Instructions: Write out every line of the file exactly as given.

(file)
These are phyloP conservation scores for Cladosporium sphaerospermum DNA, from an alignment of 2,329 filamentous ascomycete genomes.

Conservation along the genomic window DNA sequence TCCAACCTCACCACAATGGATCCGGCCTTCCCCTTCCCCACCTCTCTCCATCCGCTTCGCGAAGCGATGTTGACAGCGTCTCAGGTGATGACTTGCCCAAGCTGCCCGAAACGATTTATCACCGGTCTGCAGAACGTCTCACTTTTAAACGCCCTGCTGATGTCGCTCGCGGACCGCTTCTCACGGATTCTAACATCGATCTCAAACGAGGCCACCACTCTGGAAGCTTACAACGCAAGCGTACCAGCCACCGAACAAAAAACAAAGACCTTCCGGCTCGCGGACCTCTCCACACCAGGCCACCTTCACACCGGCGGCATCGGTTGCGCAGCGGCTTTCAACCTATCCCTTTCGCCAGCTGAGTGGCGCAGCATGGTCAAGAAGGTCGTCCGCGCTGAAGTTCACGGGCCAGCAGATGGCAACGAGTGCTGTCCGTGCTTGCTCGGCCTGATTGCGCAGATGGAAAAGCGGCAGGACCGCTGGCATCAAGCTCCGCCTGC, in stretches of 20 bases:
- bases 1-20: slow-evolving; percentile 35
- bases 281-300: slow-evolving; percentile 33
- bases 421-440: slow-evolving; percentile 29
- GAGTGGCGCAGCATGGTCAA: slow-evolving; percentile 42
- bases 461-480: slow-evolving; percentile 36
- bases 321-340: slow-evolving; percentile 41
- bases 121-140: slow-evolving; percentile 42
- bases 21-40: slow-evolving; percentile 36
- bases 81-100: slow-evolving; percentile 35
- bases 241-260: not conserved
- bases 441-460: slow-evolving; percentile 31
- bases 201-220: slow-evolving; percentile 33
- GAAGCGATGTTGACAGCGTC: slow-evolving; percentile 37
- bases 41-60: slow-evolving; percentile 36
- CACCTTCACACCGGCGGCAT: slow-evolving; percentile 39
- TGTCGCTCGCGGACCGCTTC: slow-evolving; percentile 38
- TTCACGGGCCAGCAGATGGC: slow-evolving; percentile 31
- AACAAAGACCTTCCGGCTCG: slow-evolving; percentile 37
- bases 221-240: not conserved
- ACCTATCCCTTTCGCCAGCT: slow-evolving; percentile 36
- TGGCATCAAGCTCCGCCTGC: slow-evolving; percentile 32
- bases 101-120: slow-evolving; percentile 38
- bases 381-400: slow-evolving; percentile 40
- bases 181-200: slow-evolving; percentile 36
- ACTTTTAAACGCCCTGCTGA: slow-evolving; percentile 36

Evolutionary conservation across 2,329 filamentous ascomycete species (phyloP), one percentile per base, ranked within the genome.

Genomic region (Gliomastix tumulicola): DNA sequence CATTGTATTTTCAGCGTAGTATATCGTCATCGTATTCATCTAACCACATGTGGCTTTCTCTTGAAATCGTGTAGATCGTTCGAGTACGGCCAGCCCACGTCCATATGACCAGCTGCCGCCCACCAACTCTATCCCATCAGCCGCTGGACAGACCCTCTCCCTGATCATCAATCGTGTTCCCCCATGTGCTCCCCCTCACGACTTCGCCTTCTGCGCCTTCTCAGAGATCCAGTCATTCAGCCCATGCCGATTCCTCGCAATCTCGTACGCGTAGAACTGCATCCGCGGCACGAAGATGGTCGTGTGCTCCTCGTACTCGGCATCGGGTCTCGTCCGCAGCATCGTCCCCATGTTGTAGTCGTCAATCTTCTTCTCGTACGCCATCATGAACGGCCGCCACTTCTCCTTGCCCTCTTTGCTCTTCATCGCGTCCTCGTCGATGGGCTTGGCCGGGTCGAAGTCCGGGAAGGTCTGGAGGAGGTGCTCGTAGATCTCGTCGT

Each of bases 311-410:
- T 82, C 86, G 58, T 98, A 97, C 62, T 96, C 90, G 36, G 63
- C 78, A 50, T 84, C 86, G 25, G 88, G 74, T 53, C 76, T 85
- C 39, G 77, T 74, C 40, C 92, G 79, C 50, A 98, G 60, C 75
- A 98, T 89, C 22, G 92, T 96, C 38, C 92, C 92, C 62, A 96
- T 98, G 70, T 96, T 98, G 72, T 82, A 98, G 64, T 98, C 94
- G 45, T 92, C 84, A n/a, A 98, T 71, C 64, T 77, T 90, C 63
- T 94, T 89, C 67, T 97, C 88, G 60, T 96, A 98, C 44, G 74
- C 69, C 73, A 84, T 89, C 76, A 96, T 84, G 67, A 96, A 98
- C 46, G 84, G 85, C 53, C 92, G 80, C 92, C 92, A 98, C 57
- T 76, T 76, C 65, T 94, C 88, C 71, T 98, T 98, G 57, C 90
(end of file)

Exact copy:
These are phyloP conservation scores for Cladosporium sphaerospermum DNA, from an alignment of 2,329 filamentous ascomycete genomes.

Conservation along the genomic window DNA sequence TCCAACCTCACCACAATGGATCCGGCCTTCCCCTTCCCCACCTCTCTCCATCCGCTTCGCGAAGCGATGTTGACAGCGTCTCAGGTGATGACTTGCCCAAGCTGCCCGAAACGATTTATCACCGGTCTGCAGAACGTCTCACTTTTAAACGCCCTGCTGATGTCGCTCGCGGACCGCTTCTCACGGATTCTAACATCGATCTCAAACGAGGCCACCACTCTGGAAGCTTACAACGCAAGCGTACCAGCCACCGAACAAAAAACAAAGACCTTCCGGCTCGCGGACCTCTCCACACCAGGCCACCTTCACACCGGCGGCATCGGTTGCGCAGCGGCTTTCAACCTATCCCTTTCGCCAGCTGAGTGGCGCAGCATGGTCAAGAAGGTCGTCCGCGCTGAAGTTCACGGGCCAGCAGATGGCAACGAGTGCTGTCCGTGCTTGCTCGGCCTGATTGCGCAGATGGAAAAGCGGCAGGACCGCTGGCATCAAGCTCCGCCTGC, in stretches of 20 bases:
- bases 1-20: slow-evolving; percentile 35
- bases 281-300: slow-evolving; percentile 33
- bases 421-440: slow-evolving; percentile 29
- GAGTGGCGCAGCATGGTCAA: slow-evolving; percentile 42
- bases 461-480: slow-evolving; percentile 36
- bases 321-340: slow-evolving; percentile 41
- bases 121-140: slow-evolving; percentile 42
- bases 21-40: slow-evolving; percentile 36
- bases 81-100: slow-evolving; percentile 35
- bases 241-260: not conserved
- bases 441-460: slow-evolving; percentile 31
- bases 201-220: slow-evolving; percentile 33
- GAAGCGATGTTGACAGCGTC: slow-evolving; percentile 37
- bases 41-60: slow-evolving; percentile 36
- CACCTTCACACCGGCGGCAT: slow-evolving; percentile 39
- TGTCGCTCGCGGACCGCTTC: slow-evolving; percentile 38
- TTCACGGGCCAGCAGATGGC: slow-evolving; percentile 31
- AACAAAGACCTTCCGGCTCG: slow-evolving; percentile 37
- bases 221-240: not conserved
- ACCTATCCCTTTCGCCAGCT: slow-evolving; percentile 36
- TGGCATCAAGCTCCGCCTGC: slow-evolving; percentile 32
- bases 101-120: slow-evolving; percentile 38
- bases 381-400: slow-evolving; percentile 40
- bases 181-200: slow-evolving; percentile 36
- ACTTTTAAACGCCCTGCTGA: slow-evolving; percentile 36

Evolutionary conservation across 2,329 filamentous ascomycete species (phyloP), one percentile per base, ranked within the genome.

Genomic region (Gliomastix tumulicola): DNA sequence CATTGTATTTTCAGCGTAGTATATCGTCATCGTATTCATCTAACCACATGTGGCTTTCTCTTGAAATCGTGTAGATCGTTCGAGTACGGCCAGCCCACGTCCATATGACCAGCTGCCGCCCACCAACTCTATCCCATCAGCCGCTGGACAGACCCTCTCCCTGATCATCAATCGTGTTCCCCCATGTGCTCCCCCTCACGACTTCGCCTTCTGCGCCTTCTCAGAGATCCAGTCATTCAGCCCATGCCGATTCCTCGCAATCTCGTACGCGTAGAACTGCATCCGCGGCACGAAGATGGTCGTGTGCTCCTCGTACTCGGCATCGGGTCTCGTCCGCAGCATCGTCCCCATGTTGTAGTCGTCAATCTTCTTCTCGTACGCCATCATGAACGGCCGCCACTTCTCCTTGCCCTCTTTGCTCTTCATCGCGTCCTCGTCGATGGGCTTGGCCGGGTCGAAGTCCGGGAAGGTCTGGAGGAGGTGCTCGTAGATCTCGTCGT

Each of bases 311-410:
- T 82, C 86, G 58, T 98, A 97, C 62, T 96, C 90, G 36, G 63
- C 78, A 50, T 84, C 86, G 25, G 88, G 74, T 53, C 76, T 85
- C 39, G 77, T 74, C 40, C 92, G 79, C 50, A 98, G 60, C 75
- A 98, T 89, C 22, G 92, T 96, C 38, C 92, C 92, C 62, A 96
- T 98, G 70, T 96, T 98, G 72, T 82, A 98, G 64, T 98, C 94
- G 45, T 92, C 84, A n/a, A 98, T 71, C 64, T 77, T 90, C 63
- T 94, T 89, C 67, T 97, C 88, G 60, T 96, A 98, C 44, G 74
- C 69, C 73, A 84, T 89, C 76, A 96, T 84, G 67, A 96, A 98
- C 46, G 84, G 85, C 53, C 92, G 80, C 92, C 92, A 98, C 57
- T 76, T 76, C 65, T 94, C 88, C 71, T 98, T 98, G 57, C 90